Tag Archive | "Trojan Horse"

Scam Alert: The Hotel Reservation Scam

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I recently received several emails purportedly from Booking.com, a reputable reservations booking site on the Web (see email image below).  Having not booked a hotel reservation, I would normally simply delete this email.  However, I was struck by the warning that a cancellation or prepayment penalty of $195 would be billed to my credit card and tempted to click on the link provided in the email.

 

I’m glad I didn’t.  I did a little research and discovered that these emails represent a very widespread scam.  The scam can work in one of two ways – either with an email attachment or a link within the email.  In each instance, whether a phishing expedition or a Trojan attack or both, the result can be potentially devastating for users with sensitive information on their computers.

 

Malware attacks are on the rise and computer users should be on guard against them.  However, even the most security savvy among us may – in a moment of weakness – click a link or open an attachment that we will come to regret.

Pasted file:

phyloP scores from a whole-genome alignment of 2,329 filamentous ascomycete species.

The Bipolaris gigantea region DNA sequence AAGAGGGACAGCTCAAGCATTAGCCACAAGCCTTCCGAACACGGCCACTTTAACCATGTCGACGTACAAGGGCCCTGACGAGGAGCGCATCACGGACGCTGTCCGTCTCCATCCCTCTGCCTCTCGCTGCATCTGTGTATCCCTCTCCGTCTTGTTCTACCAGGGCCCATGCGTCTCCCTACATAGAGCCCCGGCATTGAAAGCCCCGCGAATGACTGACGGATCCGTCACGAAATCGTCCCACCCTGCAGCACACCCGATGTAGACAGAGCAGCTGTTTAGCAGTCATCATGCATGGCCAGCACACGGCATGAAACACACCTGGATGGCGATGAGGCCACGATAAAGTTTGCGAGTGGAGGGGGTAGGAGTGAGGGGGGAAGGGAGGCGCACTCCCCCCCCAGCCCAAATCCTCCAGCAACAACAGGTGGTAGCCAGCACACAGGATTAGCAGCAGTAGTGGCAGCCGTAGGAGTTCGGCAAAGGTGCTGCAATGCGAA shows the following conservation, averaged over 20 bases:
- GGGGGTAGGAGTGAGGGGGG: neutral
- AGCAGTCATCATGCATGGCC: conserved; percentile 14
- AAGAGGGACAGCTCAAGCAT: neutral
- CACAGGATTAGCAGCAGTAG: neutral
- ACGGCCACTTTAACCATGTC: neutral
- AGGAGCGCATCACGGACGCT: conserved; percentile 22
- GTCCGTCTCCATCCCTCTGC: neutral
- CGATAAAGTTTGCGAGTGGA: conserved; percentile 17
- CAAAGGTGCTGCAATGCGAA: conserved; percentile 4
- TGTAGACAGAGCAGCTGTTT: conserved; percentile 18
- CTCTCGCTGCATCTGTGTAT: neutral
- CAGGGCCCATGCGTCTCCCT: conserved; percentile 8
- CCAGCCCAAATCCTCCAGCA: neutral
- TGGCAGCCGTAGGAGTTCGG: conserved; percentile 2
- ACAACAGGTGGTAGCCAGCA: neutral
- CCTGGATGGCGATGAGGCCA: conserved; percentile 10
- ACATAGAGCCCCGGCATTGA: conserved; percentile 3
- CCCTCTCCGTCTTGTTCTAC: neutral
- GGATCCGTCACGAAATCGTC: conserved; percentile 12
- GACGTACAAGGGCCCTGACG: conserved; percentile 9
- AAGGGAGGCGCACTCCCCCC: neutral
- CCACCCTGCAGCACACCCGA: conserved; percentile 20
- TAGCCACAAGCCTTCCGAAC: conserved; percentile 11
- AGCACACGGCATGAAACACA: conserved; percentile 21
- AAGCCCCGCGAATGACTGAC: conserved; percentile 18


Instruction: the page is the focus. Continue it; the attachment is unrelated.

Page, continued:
Of course, a close look at the email provides us telltale signs that this email is not legitimate.  Take a look at some of the grammar in the email like “The hotel Arriva Hotel” and “does the expiration date of the card finish until the date arrival registration.”  Also, misuse of punctuation can be indicative of malicious intent, such as the word “shouldnt” without the apostrophe and the “195$” prepayment penalty with the dollar sign following the amount (not typical of an American establishment).

 

Should you receive an email similar to the one below, or any email of which you are uncertain, do not open any attachments or click any links within the suspicious email.  You may be saving yourself from the consequences including identity theft, credit card fraud,  or costly computer repairs.

 

 

The Trojan Horse in Your Home

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According to the legendary ancient Greek epic poet Homer, during the ten-year siege of Troy, the Greeks plotted to invade their enemies by leaving a giant wooden horse at the gates of Troy.  This “gift horse” was carefully timed to coincide with what appeared to be a recession of the Greek fleet.  Assuming that the gargantuan equine was a peace offering, the Trojans opened their gates and rolled the horse inside.  In the dead of night, a team of thirty select Greeks quietly stole out of the horse and reopened the gates to their own armada that destroyed Troy.


Since that time, the term “Trojan Horse” refers to trickery or sleight-of-hand conducted with ill intent.  In the computer world, a “Trojan Horse” refers to malevolent computer programs (“malware”) that appear to be useful or harmless.  They induce the user to install and run them and thereby, seriously compromise, crash, or totally obliterate the user’s system.